Philosophia 38 (2):357-363 (2010)

Richard Swinburne’s argument in The Existence of God discusses many probabilities, ultimately concluding that God probably exists. Swinburne gives exact values to almost none of these probabilities. I attempted to assign values to the probabilities that met that weak condition that they could be correct. In this paper, I first present a brief outline of Swinburne’s argument in The Existence of God. I then present the problems I encountered in Swinburne’s argument, specifically problems that interfered with my attempt to arrive at values for the probabilities discussed by Swinburne. Finally, I suggest that Swinburne’s argument would be more persuasive if he assigned exact values to his probabilities.
Keywords Swinburne  The existence of God  Bayes’s Theorem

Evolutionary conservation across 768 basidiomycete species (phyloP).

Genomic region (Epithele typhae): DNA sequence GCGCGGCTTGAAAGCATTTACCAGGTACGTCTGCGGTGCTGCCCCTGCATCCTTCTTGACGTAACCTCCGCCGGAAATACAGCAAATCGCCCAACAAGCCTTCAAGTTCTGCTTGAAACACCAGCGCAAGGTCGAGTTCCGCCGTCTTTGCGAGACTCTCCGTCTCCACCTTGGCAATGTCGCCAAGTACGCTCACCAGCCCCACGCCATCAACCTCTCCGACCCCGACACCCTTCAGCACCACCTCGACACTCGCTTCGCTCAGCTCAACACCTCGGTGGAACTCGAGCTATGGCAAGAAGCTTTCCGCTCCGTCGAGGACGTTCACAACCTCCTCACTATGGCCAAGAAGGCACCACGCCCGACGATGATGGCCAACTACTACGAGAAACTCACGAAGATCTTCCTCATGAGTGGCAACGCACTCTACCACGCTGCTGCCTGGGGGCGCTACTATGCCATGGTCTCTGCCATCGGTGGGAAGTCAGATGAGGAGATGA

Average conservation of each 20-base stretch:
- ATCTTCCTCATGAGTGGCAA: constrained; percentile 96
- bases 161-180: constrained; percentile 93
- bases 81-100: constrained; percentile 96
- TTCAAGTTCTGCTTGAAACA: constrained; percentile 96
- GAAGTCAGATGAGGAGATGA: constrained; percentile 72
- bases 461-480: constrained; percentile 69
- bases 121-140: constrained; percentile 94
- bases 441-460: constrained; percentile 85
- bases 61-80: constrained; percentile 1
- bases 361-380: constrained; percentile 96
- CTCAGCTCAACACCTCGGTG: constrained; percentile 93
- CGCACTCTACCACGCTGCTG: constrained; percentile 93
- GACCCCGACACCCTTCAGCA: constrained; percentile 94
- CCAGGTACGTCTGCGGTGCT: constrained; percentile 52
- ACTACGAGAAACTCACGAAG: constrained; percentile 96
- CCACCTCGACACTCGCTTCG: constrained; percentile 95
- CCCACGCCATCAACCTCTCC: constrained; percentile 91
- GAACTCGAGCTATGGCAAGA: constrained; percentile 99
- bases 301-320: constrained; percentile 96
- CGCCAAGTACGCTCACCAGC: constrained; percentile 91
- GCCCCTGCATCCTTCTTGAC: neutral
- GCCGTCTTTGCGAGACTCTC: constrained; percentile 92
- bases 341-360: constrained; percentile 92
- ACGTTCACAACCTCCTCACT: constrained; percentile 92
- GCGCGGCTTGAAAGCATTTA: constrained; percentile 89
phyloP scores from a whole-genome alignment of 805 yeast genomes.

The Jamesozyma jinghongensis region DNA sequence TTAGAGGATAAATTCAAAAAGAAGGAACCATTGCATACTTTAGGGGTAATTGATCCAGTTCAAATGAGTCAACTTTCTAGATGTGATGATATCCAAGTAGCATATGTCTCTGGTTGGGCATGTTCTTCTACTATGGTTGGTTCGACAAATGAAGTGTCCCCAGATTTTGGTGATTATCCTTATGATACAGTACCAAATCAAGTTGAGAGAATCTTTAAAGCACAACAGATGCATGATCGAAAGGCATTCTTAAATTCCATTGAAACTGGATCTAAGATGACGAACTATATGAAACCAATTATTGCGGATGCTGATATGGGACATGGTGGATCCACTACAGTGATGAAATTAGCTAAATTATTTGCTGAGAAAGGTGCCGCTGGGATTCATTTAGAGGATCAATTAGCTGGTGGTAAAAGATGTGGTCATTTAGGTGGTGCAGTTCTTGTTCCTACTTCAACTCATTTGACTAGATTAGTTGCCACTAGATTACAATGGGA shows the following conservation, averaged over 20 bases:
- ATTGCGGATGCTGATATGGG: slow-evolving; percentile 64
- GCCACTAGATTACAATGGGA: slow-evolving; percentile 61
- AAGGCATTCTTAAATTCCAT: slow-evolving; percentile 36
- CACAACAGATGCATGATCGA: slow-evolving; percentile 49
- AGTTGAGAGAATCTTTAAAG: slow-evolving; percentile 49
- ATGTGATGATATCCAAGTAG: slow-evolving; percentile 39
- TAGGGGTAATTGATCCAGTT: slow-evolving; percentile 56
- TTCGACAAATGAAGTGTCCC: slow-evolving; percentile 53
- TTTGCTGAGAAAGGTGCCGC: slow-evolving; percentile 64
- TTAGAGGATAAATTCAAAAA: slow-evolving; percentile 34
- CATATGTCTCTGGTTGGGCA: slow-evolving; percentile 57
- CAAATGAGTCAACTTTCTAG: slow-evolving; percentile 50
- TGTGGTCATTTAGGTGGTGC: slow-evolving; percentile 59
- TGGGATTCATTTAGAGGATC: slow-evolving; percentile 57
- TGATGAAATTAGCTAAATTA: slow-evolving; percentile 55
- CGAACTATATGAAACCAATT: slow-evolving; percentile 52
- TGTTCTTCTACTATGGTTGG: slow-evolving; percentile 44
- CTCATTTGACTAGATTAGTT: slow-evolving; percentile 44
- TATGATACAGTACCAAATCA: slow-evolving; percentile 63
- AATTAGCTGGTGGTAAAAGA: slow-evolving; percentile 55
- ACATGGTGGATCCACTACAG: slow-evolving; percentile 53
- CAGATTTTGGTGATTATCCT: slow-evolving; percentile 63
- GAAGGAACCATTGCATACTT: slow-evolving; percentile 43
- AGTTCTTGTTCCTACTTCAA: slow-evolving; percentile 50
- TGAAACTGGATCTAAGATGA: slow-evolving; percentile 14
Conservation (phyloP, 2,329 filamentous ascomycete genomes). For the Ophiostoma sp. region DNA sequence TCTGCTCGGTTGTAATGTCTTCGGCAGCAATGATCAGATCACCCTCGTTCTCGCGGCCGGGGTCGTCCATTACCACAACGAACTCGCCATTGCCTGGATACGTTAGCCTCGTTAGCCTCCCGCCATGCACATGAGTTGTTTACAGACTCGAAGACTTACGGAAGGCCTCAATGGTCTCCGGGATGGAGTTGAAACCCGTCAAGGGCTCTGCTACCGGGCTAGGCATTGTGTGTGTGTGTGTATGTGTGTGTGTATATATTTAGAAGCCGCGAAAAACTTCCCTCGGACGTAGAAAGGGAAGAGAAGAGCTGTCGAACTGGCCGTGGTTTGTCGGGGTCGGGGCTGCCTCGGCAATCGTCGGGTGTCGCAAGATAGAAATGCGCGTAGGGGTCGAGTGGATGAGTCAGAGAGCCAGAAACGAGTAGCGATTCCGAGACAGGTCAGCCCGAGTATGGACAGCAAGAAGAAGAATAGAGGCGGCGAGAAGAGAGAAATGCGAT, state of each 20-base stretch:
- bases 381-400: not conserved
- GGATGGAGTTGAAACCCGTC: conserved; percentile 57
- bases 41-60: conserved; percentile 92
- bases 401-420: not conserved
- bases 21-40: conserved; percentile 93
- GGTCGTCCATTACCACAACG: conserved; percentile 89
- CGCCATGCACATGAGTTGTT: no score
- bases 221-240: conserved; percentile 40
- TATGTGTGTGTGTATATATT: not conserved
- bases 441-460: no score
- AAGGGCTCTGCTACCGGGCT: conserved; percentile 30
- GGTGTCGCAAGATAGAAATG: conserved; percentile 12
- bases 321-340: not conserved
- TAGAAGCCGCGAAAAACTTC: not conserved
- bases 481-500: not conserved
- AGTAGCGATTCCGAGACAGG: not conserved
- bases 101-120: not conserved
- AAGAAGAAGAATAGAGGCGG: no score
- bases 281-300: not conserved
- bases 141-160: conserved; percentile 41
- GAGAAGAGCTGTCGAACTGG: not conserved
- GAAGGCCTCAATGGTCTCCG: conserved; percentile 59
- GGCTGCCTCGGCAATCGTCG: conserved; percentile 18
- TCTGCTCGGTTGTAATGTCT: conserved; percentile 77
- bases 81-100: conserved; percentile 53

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DOI 10.1007/s11406-009-9216-2
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References found in this work BETA

Bayes or Bust?John Earman - 1992 - Bradford.
The Existence of God.Richard Swinburne - 2004 - Oxford University Press.
Theory and Evidence.Clark Glymour - 1980 - Princeton University Press.
Epistemic Justification.Richard Swinburne - 2001 - Oxford University Press.
Probability and Evidence.Paul Horwich - 1982 - Cambridge University Press.

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Citations of this work BETA

Is Theism a Simple, and Hence Probable, Explanation for the Universe?John Ostrowick - 2012 - South African Journal of Philosophy 31 (2):354-368.

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